Lilah Lutes’s translucent wall hangings juxtapose sections of white medical tape with patchwork passages of found photographs, pages torn out of printed books, and scribbled fragments of text. Her four mixed media pieces are suspended from the gallery ceiling, allowing the ambient light to pierce their translucent surfaces. Lutes’s unique combination of collaged materials, and the fact that she often sews torn sections together much like doctors stitch up lesions, establishes a parallel between her rectangular paper tapestries and wounded bodies repaired with bandages. The artist writes of the tedious nature of sewing and the undeniable “relationship between memories and the vessels that carry them.” Lutes also intends for her work to refer to deterioration and despair, fragility, time and decay. (As an aside, it should be noted that Lutes is probably the youngest artist in the group, having received her BFA from USC just last year.)
Victoria May’s Materials flow management (2013) stacks found and treated fabrics, blankets, repurposed clothing, as well as a tire inner tube to create an irregular rectangular relief that reveals the tensions between what she calls “industrial functionality” and accidental beauty. May explores dichotomies like delicate/strong and seduce/repel. The nature/culture binary is also evokes as the irregular layers refer to both geological and social strata, with the distressed fabrics signaling homelessness and poverty.
Blue McRight’s Siren (2014) is a room-sized sculpture created by wrapping a found tree with blue thread and adding vintage brass nozzles as “finials” on each branch. This week, as millions of people worldwide march to call our attention to global climate change, McRight points to water and its lack, which she considers a key environmental issue. A self-described “lover of wilderness living in a major city,” the artist also addresses the conflict, anxiety and humor in the interface between the urban and natural worlds.
Like many who consider boxing a combat sport based on violent conflict and hyperbolic individualism, Lena Moross was stunned to discover that supportive communities are often housed in boxing gyms. Her large (120″ x 90″) painting of a boxing ring, In the Sea of Love (2019), combines what she calls the “unexpected visual aesthetic” of an athletic club with her insights about it being a place that, beyond the expected physical workout, also provides emotional connection and cooperative community. On the lower right-hand corner of Sea of Love is a beautiful young woman who seems to invite us into the artist’s three panels. The girl recalls the elegant angel in the lower right of Leonardo da Vinci’s Virgin of the Rocks (1483-86), who points towards the Christ child (i.e., the iconographic center of his painting.) Unlike da Vinci who used oil paint to build subtle gradations of depth, Moross works in watercolor–that most difficult of media–outlining and embellishing her areas of sheer translucent pigment with calligraphic ink lines.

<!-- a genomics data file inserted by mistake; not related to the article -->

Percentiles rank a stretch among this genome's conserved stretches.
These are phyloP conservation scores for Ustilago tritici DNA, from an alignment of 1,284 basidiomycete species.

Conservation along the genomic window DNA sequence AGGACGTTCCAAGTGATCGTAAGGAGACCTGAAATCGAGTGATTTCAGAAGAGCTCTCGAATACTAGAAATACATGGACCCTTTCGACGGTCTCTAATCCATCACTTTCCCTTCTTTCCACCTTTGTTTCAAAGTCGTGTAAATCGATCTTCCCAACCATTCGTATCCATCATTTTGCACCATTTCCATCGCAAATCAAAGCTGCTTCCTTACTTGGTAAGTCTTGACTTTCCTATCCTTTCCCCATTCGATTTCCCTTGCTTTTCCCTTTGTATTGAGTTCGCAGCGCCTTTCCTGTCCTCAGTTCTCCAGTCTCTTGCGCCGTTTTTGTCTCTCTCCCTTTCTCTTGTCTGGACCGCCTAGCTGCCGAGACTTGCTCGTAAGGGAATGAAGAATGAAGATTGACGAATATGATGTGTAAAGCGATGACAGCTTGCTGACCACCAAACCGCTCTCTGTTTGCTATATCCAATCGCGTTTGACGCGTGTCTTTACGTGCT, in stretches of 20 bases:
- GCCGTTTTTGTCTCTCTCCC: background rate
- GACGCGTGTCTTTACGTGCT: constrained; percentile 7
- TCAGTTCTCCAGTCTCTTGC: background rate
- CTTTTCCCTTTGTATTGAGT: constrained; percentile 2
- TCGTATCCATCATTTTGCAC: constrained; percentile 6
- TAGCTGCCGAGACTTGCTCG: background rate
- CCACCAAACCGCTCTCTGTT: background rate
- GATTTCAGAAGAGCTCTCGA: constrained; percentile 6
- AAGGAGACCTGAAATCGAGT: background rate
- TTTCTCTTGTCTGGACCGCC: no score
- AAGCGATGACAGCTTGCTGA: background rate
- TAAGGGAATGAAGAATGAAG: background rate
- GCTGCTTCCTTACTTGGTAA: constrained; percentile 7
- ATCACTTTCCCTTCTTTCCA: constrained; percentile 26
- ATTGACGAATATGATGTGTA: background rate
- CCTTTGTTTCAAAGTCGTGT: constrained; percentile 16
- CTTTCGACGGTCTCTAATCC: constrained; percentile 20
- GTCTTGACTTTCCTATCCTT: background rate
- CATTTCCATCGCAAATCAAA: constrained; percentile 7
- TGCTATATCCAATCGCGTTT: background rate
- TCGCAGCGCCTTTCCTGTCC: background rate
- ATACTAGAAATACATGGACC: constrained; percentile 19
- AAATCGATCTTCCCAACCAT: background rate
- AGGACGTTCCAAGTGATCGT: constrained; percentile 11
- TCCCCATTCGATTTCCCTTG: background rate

Joan Wulf paints with the natural elements, most particularly fire. Smoky “flames,” limned with carbon soot, crawl up the tall white scroll of her Zephyr (2017). She also exhibits two abstract images of circles inscribed in squares: Gape with Square (2017) and Black Hole with Square (2017). Wulf created both with her preferred medium of fire, adding metal and pigment to the 38″ x 38″ canvases. Like McRight, Wulf explores environmental issues. Like Lute and May, she deploys “non-art” materials.
Their are many points of comparison and contrast between the works in Antigone, so spending time inside this gracefully curated exhibition is immensely satisfying. Strong works, smartly installed: the exhibition affords a uniquely rewarding art-viewing experience.